It remains of overriding importance for parties to seek to avoid litigation wherever possible. In this case, a dispute between a local authority and some of the inhabitants of one of its residential homes. The courts now have ample power within the rules to find other ways forward. In this case, the court might of its own initiative, hold an inter partes hearing for the parties to explain what they had done to resolve the dispute without involving the courts. The parties should be asked why a complaints procedure or some other form of alternative dispute resolution had not been used or adapted to resolve or reduce the issues in dispute. Enough is now known about alternative dispute resolution to make the failure to adopt it, in particular when public money was involved, indefensible.
The Lord Chief Justice Of England And Wales, Lord Justice Mummery, And, Lord Justice Buxton
Times 08-Jan-2002, Gazette 27-Feb-2002,  EWCA Civ 1935, (2002) 5 CCL Rep 42,  ACD 11,  CP Rep 18,  1 WLR 803,  Fam Law 265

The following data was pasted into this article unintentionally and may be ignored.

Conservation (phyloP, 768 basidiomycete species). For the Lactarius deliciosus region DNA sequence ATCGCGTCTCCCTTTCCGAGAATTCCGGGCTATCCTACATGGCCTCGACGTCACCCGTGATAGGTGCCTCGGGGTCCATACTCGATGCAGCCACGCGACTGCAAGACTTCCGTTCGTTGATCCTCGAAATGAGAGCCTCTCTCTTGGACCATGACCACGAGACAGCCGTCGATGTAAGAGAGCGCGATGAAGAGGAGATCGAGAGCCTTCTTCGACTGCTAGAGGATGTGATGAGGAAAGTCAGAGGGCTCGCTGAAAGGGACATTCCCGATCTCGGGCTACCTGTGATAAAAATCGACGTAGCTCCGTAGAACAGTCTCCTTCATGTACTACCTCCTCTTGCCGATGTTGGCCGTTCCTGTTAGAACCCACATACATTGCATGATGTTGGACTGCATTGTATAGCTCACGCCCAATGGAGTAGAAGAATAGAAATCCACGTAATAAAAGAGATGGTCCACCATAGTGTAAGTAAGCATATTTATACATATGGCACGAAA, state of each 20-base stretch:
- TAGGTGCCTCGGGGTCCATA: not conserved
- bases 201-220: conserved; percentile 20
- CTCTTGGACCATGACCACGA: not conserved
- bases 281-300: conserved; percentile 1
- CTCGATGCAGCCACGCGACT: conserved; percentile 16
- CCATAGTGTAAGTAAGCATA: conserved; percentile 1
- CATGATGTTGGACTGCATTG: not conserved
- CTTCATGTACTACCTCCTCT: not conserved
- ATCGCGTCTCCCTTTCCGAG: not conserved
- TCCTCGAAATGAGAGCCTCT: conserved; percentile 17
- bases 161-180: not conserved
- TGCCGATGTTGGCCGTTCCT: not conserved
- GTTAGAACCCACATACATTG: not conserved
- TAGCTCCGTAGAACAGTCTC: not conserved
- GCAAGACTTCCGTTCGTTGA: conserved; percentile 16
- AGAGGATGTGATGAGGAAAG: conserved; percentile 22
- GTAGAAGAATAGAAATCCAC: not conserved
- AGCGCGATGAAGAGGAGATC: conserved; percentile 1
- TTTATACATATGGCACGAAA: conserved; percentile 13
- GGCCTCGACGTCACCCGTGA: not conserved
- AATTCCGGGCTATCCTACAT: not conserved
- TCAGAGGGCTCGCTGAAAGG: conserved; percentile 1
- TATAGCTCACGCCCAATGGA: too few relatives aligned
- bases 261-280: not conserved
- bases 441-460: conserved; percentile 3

England and Wales
Appeal from – Cowl and others v Plymouth City Council Admn 14-Sep-2001
The applicants were residents of a nursing home run by the respondents, and sought judicial review of the decision to close it. Before making the decision, the council consulted the residents and concluded that none had been offered a ‘home for . .
Cited – Halsey v Milton Keynes General NHS Trust etc CA 11-May-2004
The court considered the effect on costs orders of a refusal to take part in alternate dispute resolution procedures. The defendant Trust had refused to take the dispute to a mediation. In neither case had the court ordered or recommended ADR.
Lists of cited by and citing cases may be incomplete.
Local Government, Civil Procedure Rules
Updated: 30 June 2022; Ref: scu.167058